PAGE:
Summary (Magill's Survey of American Literature, Revised Edition)
In Cadillac Jack, McMurtry, drawing on his background as a scout locating rare editions of books, takes readers into the world of antique dealers and scouts, flea markets, auctions, and garage sales, a subculture that provides meaning to the lives of thousands of Americans. Like McMurtry, Cadillac Jack is a displaced Texan living in the Washington, D.C., area.
Jack McGriff—called Cadillac Jack because of his pearl-colored Cadillac—is an antique scout. He combs the United States, locating special items for dealers and collectors. As he gets older he gets pickier, only wanting exceptional items; he is no longer satisfied with the merely first-rate. Exceptional objects can be rare items, such as Billy the Kid’s boots or Rudolph Valentino’s silver cobra hubcaps, or they can be beautiful items such as the Sung vase he found in a junk barn in De Queen, Arkansas. Cadillac Jack is a legend in his subculture—doing what every flea-market and garage-sale addict dreams of doing: He finds treasure among junk. Jack paid $20 for the Sung vase and sold it for more than $100,000. He buys the objects that he falls in love with, but he keeps them only a short time. If he loses his discipline and cannot bring himself to sell what he buys, then he will become a collector or an antique dealer. He will have lost the calling that gives his life purpose.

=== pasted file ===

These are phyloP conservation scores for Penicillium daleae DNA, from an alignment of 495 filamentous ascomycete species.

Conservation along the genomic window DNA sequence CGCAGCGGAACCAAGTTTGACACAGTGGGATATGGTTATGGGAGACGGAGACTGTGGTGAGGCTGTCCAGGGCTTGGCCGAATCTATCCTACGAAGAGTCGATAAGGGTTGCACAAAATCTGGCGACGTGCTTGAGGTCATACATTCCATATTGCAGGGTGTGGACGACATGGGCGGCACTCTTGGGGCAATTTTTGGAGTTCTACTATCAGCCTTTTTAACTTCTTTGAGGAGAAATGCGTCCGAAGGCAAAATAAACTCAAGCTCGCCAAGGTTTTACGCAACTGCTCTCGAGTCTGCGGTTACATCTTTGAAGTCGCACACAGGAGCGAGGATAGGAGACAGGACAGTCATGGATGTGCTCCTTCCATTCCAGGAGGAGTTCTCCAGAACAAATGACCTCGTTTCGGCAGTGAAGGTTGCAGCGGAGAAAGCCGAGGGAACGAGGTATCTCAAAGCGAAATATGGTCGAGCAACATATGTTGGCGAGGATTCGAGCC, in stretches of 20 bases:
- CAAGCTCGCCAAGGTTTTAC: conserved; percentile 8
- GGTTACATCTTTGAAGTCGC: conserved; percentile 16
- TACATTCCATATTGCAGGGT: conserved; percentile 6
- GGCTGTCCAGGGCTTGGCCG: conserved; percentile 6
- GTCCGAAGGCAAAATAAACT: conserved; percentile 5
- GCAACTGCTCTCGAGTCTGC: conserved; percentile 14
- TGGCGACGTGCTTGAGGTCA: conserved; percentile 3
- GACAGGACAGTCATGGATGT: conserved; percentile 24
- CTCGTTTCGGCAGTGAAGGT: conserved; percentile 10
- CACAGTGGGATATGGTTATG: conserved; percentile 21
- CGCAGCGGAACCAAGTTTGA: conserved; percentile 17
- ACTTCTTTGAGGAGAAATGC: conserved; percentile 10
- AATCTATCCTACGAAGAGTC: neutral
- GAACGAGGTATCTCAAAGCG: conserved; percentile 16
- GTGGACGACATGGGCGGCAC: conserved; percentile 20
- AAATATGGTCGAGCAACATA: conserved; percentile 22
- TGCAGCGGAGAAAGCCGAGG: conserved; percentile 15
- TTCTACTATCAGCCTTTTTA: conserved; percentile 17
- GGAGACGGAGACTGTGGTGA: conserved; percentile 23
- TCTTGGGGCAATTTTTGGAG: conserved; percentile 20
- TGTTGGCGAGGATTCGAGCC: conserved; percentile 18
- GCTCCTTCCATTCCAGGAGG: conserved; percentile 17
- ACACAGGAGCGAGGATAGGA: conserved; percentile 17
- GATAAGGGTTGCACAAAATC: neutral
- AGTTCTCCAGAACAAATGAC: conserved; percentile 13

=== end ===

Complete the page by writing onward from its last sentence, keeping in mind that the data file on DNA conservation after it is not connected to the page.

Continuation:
Cadillac Jack is not strong on plot. Jack does have a problem with women, however. He falls in love with nearly any (beautiful) woman who is in trouble. As the story opens, Jack has just met the beautiful social climber Cindy Sanders, who owns three fashionable shops, including an antique store. Cindy is a self-centered beauty, with little awareness of anyone or anything outside herself. Her beauty attracts Jack, and her antique shop seems to promise some common interest. Jack finds that she really has no knowledge or appreciation of antiques, but he thinks that if he can get her on his turf he can divert her from her fixation on dominating the Washington social...
(The entire section is 834 words.)
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